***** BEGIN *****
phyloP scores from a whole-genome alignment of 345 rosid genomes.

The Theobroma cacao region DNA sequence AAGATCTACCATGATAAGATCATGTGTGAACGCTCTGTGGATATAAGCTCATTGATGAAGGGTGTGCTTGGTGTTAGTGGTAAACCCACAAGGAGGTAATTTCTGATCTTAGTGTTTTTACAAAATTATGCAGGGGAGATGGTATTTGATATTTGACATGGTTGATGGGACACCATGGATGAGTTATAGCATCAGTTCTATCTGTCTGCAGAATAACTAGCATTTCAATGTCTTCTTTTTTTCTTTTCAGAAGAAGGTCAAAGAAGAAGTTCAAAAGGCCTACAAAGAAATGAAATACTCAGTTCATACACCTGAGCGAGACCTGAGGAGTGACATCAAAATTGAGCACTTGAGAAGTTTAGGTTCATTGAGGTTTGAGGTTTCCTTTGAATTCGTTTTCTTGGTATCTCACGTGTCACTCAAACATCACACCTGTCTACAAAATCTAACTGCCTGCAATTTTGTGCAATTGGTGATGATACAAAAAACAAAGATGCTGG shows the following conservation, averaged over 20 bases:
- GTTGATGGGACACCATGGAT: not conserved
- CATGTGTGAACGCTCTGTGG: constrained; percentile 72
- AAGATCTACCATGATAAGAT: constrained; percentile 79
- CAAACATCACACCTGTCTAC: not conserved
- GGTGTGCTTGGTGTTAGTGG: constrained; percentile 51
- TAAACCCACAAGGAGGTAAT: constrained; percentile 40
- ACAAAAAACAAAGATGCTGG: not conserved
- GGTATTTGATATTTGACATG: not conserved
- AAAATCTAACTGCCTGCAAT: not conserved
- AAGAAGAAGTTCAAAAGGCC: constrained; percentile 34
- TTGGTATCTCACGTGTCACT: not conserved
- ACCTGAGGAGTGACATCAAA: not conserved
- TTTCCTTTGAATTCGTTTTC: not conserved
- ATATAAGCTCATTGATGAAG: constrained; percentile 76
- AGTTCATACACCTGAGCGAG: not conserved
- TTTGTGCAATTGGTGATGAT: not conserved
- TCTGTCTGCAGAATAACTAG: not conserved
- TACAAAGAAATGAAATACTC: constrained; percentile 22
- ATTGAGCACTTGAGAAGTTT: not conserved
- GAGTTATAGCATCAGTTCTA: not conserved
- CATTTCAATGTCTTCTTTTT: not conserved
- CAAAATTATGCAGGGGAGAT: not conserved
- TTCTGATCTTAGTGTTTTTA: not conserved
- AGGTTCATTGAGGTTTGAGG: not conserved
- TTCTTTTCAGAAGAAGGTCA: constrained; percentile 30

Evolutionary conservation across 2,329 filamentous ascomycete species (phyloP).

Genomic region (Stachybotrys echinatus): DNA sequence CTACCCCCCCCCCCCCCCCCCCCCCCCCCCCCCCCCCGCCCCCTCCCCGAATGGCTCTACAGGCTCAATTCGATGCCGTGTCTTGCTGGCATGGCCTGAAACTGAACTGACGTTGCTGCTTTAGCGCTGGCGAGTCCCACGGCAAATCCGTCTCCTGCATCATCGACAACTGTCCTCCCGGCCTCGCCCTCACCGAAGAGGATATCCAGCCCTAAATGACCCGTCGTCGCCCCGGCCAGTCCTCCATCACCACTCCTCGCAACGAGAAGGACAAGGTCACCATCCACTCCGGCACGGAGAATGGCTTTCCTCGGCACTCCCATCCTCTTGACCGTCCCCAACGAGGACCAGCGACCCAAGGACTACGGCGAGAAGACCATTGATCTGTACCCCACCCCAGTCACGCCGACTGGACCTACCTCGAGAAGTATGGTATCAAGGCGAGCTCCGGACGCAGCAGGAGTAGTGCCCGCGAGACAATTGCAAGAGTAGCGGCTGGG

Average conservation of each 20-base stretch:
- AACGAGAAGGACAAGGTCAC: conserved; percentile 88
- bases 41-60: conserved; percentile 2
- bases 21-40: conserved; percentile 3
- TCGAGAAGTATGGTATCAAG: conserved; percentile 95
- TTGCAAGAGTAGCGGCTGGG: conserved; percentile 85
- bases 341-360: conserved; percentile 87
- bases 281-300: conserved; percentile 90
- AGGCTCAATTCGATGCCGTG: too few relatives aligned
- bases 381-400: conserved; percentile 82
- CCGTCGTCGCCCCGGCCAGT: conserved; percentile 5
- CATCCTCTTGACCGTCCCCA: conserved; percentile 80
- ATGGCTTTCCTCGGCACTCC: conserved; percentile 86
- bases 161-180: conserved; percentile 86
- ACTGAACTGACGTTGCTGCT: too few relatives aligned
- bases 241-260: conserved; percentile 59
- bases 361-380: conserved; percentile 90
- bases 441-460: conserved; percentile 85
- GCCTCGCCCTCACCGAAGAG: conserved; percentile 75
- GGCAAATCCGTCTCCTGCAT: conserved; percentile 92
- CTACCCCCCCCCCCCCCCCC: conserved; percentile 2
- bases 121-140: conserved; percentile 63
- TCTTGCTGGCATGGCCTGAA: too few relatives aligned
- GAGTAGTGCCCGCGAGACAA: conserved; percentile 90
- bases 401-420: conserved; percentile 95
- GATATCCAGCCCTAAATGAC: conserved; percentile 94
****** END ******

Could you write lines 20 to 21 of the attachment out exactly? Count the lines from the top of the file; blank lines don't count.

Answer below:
- TACAAAGAAATGAAATACTC: constrained; percentile 22
- ATTGAGCACTTGAGAAGTTT: not conserved